Go Down

Topic: Traction Control Project (Read 897 times) previous topic - next topic

ssande

Mar 27, 2012, 07:33 pm Last Edit: Mar 27, 2012, 09:43 pm by ssande Reason: 1
A quick introduction.  I just switched from the Basic Stamp to the Arduino, so I am just starting the learning curve.  I am creating a traction control program for a slow moving (up to 14mph) hydraulically driven vehicle.  The hydraulic motors are driven in a parallel configuration which allows some differential action when turning allow tight radius turns.  However if you lose traction on one tire it allows one tire to spin freely while the other tire remains stopped.  

To deal with this I am installing a flow control valve (electrically controlled by a solenoid) which will meter the hydraulic oil to each motor in equal portions when activated.  This valve forces both tires to turn at the same speed.  I will be using the traction control to monitor each wheel speed and compare the speed ratio of the two tires.  If the ratio exceeds a user selected value *and* the speed is within a predetermined safe range it will engage the flow control valve.

I have most of the logic and control scheme documented and am looking for some feedback on how I am planning to allow the user to select between different predefined slip ratios (i.e. 30% 35%, 40%, 45%, 50%, 55%).  I am going to use a rotary switch with 6 positions and use increasing resistor values on each pin of the switch.  Using the analog input I will be able to decode the various switch positions using approriate logic with a +/- tolerance for each expected resistance.

I believe the desired place to read the switch and set up the corresponding value is within the setup loop.  This way it is read once at initialization and does not read the switch position during each execution of the program.  This approach would require me to add a reset button so that after any change in the switch position it can be updated while running setup.  Once the traction control unit is setup and dialed in the switch would probably remain at the same setting and only changed if traction conditions change (mud, etc).  Does this sound like a reasonable approach?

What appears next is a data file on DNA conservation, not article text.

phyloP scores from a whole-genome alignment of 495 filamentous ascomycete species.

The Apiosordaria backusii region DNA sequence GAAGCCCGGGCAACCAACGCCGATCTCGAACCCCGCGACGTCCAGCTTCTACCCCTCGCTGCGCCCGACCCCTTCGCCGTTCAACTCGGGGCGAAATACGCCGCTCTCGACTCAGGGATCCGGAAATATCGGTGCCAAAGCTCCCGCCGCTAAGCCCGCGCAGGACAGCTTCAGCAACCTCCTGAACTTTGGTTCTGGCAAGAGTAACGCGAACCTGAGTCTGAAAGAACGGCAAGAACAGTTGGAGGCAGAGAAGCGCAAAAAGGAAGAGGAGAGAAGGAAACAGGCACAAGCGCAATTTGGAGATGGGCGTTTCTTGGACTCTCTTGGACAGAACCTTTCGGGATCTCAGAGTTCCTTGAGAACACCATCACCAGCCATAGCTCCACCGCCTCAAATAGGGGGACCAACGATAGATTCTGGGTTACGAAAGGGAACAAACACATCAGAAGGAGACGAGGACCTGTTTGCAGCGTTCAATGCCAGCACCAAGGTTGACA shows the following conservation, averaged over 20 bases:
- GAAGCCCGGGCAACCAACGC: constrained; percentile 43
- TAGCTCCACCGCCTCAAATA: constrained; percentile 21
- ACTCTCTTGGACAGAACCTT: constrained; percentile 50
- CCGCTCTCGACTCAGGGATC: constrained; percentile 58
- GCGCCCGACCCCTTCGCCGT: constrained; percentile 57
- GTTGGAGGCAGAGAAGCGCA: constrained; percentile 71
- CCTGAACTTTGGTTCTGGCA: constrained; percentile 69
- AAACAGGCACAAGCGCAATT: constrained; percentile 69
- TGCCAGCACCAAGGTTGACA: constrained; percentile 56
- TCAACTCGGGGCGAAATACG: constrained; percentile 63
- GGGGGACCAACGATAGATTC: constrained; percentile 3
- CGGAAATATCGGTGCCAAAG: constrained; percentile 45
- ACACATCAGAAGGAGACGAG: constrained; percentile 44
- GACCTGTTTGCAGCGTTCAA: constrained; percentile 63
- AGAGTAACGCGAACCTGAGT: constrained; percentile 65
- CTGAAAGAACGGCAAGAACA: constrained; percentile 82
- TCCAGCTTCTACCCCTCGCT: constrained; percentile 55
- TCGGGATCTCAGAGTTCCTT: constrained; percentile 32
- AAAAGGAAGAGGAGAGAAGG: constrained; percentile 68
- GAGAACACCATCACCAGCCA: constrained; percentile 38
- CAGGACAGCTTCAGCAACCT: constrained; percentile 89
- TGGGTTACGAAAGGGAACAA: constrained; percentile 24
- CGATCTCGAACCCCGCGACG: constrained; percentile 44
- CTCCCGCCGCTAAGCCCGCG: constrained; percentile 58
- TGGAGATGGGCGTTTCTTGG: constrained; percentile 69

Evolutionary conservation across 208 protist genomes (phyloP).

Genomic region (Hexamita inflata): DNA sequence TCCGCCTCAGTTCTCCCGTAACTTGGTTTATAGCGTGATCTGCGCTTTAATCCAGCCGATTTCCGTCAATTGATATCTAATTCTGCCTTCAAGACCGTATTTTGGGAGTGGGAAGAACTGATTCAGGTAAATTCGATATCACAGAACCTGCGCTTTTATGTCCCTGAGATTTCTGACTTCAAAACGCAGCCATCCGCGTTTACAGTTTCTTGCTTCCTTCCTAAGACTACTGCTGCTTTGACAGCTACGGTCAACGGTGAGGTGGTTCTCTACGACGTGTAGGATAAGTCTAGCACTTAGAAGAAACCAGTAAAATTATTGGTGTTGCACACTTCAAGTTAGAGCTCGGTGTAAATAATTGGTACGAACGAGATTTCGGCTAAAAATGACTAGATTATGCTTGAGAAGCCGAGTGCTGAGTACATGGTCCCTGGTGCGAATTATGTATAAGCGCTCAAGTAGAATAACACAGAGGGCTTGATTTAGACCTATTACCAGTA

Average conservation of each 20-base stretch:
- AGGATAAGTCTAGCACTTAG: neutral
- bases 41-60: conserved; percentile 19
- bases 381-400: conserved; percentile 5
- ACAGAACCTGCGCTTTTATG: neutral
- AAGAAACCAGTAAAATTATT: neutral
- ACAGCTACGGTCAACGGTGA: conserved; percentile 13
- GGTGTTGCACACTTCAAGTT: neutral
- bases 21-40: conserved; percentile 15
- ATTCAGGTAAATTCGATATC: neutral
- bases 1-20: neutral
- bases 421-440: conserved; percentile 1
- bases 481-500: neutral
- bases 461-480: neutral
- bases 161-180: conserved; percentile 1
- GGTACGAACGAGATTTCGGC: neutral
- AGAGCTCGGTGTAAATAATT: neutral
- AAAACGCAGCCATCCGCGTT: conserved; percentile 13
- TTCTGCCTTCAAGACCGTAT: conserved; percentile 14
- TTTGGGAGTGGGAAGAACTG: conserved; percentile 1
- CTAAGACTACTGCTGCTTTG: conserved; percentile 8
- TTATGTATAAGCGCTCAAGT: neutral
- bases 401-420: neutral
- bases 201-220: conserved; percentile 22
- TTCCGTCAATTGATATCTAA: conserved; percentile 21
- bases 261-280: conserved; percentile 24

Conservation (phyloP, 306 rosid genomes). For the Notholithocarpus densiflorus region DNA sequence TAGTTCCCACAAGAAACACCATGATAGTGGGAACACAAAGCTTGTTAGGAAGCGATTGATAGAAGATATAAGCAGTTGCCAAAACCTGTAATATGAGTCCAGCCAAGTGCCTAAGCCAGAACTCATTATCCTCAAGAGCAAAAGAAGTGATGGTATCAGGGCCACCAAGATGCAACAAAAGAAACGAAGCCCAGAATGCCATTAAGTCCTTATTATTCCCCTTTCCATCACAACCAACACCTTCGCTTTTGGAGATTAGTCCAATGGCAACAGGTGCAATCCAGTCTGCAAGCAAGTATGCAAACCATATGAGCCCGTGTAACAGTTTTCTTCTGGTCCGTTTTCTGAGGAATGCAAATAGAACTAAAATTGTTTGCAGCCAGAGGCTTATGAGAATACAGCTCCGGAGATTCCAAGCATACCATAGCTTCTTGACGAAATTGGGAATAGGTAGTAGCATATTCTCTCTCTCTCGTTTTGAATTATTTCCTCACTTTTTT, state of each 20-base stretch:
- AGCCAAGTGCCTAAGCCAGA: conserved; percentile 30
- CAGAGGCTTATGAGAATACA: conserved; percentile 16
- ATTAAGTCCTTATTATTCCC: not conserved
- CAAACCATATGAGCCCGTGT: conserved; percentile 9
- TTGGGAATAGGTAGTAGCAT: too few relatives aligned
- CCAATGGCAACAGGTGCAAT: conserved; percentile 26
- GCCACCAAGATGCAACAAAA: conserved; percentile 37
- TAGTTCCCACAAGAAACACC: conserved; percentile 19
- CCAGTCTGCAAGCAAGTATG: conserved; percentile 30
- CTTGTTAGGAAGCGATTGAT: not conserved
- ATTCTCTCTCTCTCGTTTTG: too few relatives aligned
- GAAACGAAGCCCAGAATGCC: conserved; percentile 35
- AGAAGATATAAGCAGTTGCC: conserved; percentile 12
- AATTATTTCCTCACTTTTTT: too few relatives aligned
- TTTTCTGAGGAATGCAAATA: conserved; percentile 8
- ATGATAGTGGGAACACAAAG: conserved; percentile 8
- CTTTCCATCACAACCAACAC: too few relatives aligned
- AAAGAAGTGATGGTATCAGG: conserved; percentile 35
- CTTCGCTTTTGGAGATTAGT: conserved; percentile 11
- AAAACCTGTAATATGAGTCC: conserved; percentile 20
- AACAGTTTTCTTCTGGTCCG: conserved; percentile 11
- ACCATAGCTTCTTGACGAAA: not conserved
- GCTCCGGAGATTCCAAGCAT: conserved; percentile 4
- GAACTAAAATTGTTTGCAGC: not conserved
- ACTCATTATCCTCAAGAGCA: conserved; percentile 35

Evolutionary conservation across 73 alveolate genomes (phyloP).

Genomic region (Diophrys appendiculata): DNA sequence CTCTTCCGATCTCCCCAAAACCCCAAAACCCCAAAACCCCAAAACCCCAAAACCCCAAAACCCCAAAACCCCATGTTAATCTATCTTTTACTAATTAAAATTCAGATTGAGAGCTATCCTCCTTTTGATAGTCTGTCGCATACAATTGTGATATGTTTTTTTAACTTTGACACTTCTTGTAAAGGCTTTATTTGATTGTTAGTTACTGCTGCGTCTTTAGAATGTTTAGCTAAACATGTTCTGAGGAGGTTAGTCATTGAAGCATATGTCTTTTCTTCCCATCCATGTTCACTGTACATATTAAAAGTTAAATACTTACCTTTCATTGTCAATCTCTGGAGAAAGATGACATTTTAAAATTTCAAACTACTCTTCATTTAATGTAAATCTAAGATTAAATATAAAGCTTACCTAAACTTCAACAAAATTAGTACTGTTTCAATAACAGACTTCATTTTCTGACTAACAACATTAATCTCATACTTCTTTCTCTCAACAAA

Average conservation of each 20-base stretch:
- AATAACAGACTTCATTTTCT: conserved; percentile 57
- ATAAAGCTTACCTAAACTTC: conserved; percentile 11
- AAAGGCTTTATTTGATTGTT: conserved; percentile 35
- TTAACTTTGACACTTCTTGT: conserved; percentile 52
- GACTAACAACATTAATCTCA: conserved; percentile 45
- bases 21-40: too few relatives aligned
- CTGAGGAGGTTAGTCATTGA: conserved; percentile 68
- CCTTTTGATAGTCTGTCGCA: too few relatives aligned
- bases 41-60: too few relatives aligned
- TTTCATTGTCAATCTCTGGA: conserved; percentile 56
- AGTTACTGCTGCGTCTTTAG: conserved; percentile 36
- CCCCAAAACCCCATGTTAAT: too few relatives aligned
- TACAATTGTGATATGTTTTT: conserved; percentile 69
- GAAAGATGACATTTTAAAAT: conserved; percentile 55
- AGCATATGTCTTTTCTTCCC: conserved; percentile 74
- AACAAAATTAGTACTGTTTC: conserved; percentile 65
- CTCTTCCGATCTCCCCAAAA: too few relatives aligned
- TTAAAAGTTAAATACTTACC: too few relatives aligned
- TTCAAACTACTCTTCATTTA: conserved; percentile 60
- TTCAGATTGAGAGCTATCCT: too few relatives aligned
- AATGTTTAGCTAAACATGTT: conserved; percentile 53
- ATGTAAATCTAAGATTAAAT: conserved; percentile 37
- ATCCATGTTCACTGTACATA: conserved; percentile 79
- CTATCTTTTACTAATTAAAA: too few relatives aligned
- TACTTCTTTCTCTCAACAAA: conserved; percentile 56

Scott

PS. Here is a picture of the vehicle  :D Yes, it is a motorized bar that seats 8.


Coding Badly

Quote
This approach would require me to add a reset button so that after any change in the switch position it can be updated while running setup.


By exposing a reset button it raises the possibility of the button being accidentally pressed while the vehicle is in motion.

I like the general idea: make a selection, push a button to "lock in".  I would add a three things to the idea: selection can only be changed when the vehicle is dead still, reset is behind a cover / only used if the application stops responding, and an indicator that is lit when the selection does not match the strategy.  Changing the selection would go like this...

1. Vehicle is brought to a stop.
2. User changes the selection.
3. Indicator lights for all selections except the current one.
4. User presses the button.
5. Application records new selection and turns off the indicator.

ssande

Thanks for your response!

If the reset button were to be pressed while moving the worst that would happen is that it may not engage automatically.  I have a hard wired switch on the dash for the traction control that has "Off", "On", and "Automatic" in the event something flakes out.  "On" forces the valve unit, "Automatic" uses the Arduino controller.  A friend made a suggestion that coincides along with what you posted.  When both wheels are stopped have the program perform a subroutine that reads the switch position.  This way it does not interfere with the traction control processing when you are moving.  I am using all the digital I/O pins except 1 and 2 and two of the six analog pins (Arduino UNO).  To get a better idea here is a marked up picture of the proposed control box faceplate.

Scott




kf2qd

Why does it matter if the switch is read every time through the loop? It won't take mcuch processing time and it allows the setting to be changed at will without having to do anything else. And it is always functional.

ssande

I'm not sure it does make a difference - which is why I posted it for discussion in the Project Guidance forum.  Theoretically it may make a difference, but in real world application it may not matter.  Any idea how long it might take to do two analog reads?  I am coming from a Basic Stamp 1 where  you were very careful on how wrote your code.  I spent more time working around limitations than getting anything accomplished.

Scott

Coding Badly

Any idea how long it might take to do two analog reads?


From the datasheet: 13 - 260?s Conversion Time.

I think the ADC clock is set to run at 125KHz so the typical conversion will be 13 / 125000 = 104?s.

Go Up